Please Note: The otherworldly song we are working with in the video clip was generously offered to this project by the awe-inspiring Oakland-based singer, songwriter, vocal activist Melanie DeMore.

Looking Back 
Vertical Dance Forum June 2018 Blank Canvas Lab
hosted by Fidget Feet Aerial Dance Theatre in Ireland
Photos provided courtesy of Colin Zacharias, Julia Taffe & the VDF.

Fidget Feet Artistic Director Chantal McCormick designed the Blank Canvas Lab as an opportunity for the seven Vertical Dance Forum choreographers to learn more about each other’s practice. They were mentored by director, teacher and performer Charlie Morrissey who was tasked with probing their various approaches to collaboration.  

Twelve professional vertical dancers joined the VDF choreographers from across Europe and participated in a jam-packed week of creative research at three iconic locations: St John’s Castle and the Strand Hotel in the City of Limerick, as well as the stunning sea cliffs of The Burren in County Clare.

Photo Note: Those tiny figures in orange on the cliff at the edge of the sea are Aeriosa's own Safety Director and Artistic Director, getting back to their rock-climbing roots in County Clare, where Julia Taffe's Irish grandmother was born!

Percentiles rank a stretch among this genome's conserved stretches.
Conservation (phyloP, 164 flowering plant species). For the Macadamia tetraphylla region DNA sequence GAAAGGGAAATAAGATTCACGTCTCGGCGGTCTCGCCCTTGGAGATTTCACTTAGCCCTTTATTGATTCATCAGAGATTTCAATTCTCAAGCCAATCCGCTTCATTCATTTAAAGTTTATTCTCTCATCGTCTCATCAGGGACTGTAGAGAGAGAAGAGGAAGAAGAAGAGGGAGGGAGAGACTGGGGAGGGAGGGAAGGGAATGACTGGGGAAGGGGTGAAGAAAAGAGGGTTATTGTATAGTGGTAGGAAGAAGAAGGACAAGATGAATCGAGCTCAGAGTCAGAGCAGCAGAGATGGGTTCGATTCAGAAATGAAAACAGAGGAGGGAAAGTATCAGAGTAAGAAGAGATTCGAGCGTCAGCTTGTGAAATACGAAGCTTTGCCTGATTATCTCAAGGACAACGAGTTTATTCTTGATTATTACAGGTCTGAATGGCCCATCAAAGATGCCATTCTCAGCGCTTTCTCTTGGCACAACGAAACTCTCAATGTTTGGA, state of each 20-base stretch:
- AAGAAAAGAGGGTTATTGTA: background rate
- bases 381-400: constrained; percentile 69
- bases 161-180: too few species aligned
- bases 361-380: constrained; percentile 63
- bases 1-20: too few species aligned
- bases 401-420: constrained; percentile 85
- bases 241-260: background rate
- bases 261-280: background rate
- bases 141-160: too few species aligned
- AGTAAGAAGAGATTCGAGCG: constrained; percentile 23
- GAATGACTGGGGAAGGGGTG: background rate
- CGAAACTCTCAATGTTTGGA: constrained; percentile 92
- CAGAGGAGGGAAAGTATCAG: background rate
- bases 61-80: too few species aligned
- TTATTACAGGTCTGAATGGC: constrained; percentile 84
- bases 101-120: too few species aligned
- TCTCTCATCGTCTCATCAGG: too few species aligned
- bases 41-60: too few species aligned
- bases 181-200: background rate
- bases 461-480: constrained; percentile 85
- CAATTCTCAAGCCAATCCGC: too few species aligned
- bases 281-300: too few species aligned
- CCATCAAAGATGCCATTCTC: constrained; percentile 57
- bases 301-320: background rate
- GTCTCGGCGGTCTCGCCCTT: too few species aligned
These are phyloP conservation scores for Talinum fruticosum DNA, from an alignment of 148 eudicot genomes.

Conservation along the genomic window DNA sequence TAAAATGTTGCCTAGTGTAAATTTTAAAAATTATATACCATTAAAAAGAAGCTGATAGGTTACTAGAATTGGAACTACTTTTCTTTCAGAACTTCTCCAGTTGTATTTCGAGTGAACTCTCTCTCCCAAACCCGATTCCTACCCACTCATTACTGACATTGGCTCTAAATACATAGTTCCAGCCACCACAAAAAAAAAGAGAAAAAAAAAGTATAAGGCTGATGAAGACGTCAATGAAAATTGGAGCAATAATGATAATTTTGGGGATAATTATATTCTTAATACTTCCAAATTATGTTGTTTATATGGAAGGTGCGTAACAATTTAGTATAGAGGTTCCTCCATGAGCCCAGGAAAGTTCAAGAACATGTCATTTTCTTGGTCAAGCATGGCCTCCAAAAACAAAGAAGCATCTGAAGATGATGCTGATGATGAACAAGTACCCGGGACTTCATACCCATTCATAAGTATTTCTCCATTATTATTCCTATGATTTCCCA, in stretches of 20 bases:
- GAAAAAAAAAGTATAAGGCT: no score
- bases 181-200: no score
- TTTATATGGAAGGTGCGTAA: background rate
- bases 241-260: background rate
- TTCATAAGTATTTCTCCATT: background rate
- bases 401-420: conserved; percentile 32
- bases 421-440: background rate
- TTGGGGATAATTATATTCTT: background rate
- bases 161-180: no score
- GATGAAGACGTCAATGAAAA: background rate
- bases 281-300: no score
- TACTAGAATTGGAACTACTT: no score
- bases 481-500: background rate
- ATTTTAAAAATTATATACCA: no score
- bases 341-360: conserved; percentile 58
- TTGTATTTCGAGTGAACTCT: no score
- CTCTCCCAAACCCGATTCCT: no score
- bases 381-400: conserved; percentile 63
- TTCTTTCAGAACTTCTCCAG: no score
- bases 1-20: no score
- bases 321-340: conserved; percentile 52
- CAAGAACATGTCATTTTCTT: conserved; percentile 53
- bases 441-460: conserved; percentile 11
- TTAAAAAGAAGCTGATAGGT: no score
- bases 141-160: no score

Inspiration In The Arts 
Butterflies in Spirit: Dance, Healing, & MMIWG

Butterflies in Spirit: Dance, Healing, & MMIWG builds on the years of community healing work Lorelei Williams has done with her dance group, Butterflies in Spirit. Founded in 2012, Butterflies in Spirit is a dance group consisting of family members of missing and murdered Indigenous women and girls (MMIWG). With a mission to raise awareness of violence against Indigenous women and girls, Butterflies in Spirit has performed at numerous gatherings and events throughout Canada, the US, and has traveled as far as Bogota, Colombia to perform at an International Women’s World Peace event. On stage, members of the group wear shirts depicting images of their missing and murdered loved ones.

Aeriosa and Butterflies have been collaborating over the last few years and have some exciting projects coming up on the horizon. Stay tuned...


To view Butterflies' social media pages and get in touch, please click below

Special Connections
Lorelei Williams
What is your connection to Aeriosa?